Consumers cognition towards communities: Customer-centred community design using the means-end chain perspective
2014 47th Hawaii International Conference on System Sciences (2003)
Big Island, Hawaii
Jan. 6, 2003 to Jan. 9, 2003
Mark Heitmann , University of St. Gallen
Peter Aschmoneit , University of St. Gallen
This paper presents research on the application of the means-end chain (MEC) framework for investigating customers cognitive structure regarding community applications. It is argued that the understanding of customers cognition is crucial for the development of sustainable communities. MEC analysis is seen as a means to support the community design tasks, especially concept development. The MEC analysis within concept development helps to improve the success rate of the new designed community by the early integration of customer needs and benefits. Based on theoretical considerations about the MEC framework and its limitations a case study regarding an newly designed information community is illustrated. Data was collected conducting individual laddering interviews online at a major information portal in Germany. Dividing answers into attributes, consequences, and values and using content analysis hierarchical value maps (HVM) for both, messaging applications and information portals, were constructed. To support concept development of a new information community, as a distribution platform for content, the findings of both HVMs were considered. Examples illustrate, that the MEC analysis helps to create a community concept that is focused on the targeted customers. It is supporting the creative process of finding community function and features that are fitting or can be linked to the existing cognitive structures of the targeted individuals regarding community applications.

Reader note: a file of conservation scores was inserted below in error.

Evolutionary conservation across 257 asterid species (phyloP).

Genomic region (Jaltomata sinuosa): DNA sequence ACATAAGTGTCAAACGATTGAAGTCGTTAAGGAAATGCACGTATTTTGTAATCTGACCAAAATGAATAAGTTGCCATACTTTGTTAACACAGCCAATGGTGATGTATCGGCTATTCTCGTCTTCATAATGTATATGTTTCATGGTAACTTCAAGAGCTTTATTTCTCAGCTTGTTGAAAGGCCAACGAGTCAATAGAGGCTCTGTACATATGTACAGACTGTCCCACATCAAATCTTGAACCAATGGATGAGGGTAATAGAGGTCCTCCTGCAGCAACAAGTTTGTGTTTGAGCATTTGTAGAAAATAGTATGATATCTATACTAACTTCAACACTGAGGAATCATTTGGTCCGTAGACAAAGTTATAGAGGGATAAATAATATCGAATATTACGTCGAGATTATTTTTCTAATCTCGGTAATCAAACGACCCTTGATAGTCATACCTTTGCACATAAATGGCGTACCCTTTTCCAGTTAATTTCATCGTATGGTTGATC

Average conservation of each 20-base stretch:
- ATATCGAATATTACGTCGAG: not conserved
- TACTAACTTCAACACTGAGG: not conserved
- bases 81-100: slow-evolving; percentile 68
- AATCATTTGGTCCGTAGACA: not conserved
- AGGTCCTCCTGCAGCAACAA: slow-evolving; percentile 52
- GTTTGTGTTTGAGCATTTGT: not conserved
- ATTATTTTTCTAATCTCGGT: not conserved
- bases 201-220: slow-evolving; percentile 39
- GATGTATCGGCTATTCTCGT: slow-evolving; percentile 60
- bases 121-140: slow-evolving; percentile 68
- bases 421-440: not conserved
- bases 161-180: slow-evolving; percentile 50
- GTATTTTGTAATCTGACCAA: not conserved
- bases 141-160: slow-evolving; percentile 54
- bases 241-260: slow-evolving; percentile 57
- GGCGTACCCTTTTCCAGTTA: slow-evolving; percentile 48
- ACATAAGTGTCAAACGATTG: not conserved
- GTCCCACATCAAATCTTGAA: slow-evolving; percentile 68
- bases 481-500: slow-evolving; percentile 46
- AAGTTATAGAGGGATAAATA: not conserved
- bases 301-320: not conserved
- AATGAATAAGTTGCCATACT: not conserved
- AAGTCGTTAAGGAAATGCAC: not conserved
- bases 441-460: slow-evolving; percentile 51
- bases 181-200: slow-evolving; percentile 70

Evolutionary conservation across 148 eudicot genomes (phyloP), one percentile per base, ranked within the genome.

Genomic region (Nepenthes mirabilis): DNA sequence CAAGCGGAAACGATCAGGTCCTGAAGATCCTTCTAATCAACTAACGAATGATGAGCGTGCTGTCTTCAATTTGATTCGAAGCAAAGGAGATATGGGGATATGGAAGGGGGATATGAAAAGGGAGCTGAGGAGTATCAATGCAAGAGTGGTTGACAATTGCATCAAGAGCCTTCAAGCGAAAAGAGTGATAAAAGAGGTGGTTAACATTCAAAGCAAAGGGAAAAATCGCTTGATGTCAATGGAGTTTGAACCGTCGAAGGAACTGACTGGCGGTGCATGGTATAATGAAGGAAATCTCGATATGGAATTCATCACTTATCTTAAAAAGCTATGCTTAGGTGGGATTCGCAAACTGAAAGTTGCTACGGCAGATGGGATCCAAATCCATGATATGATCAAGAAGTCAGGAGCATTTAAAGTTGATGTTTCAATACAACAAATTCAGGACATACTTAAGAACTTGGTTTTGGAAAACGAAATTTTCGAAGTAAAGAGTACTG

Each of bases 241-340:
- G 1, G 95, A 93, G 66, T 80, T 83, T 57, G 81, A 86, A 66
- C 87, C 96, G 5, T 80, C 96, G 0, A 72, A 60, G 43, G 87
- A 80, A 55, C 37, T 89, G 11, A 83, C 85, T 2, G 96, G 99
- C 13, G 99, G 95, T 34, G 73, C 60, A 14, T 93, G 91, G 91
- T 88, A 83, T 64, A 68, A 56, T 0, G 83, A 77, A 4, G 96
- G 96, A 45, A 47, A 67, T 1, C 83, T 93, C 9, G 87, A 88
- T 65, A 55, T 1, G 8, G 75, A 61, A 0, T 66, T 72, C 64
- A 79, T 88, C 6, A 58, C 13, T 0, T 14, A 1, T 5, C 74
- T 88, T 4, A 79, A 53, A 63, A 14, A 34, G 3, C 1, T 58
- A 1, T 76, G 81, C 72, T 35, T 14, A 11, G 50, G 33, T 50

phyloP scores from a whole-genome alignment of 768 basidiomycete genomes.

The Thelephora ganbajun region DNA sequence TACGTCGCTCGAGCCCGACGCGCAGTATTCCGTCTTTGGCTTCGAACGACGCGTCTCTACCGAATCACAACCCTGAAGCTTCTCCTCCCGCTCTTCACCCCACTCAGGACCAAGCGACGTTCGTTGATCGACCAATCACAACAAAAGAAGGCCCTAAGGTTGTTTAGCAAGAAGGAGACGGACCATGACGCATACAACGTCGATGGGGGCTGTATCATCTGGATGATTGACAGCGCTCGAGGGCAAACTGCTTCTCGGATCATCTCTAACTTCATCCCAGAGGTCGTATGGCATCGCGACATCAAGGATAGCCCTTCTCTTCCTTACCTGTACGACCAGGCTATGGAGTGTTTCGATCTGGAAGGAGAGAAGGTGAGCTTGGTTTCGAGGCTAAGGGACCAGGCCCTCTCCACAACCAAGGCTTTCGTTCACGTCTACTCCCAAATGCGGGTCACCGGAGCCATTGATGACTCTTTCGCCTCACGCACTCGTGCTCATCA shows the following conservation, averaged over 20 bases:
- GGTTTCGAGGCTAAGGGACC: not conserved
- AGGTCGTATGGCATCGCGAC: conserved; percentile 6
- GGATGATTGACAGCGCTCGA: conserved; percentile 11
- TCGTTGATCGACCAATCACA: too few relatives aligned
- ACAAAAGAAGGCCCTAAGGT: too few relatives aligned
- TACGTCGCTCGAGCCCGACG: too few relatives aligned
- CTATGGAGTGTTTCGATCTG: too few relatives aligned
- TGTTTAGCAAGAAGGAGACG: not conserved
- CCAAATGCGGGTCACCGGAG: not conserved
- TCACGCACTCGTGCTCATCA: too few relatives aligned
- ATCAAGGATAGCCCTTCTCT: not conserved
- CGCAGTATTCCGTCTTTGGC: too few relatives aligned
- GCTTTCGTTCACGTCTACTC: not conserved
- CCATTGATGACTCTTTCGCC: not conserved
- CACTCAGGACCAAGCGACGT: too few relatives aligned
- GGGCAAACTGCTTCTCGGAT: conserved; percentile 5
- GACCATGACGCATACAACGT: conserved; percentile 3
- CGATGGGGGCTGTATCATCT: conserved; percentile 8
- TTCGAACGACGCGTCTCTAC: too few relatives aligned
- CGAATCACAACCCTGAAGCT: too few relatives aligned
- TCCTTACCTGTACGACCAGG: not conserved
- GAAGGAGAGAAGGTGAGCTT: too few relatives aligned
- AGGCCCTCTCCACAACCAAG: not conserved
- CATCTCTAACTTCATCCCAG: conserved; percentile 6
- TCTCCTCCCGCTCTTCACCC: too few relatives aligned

Mark Heitmann, Peter Aschmoneit, "Consumers cognition towards communities: Customer-centred community design using the means-end chain perspective", 2014 47th Hawaii International Conference on System Sciences, vol. 07, no. , pp. 216b, 2003, doi:10.1109/HICSS.2003.1174577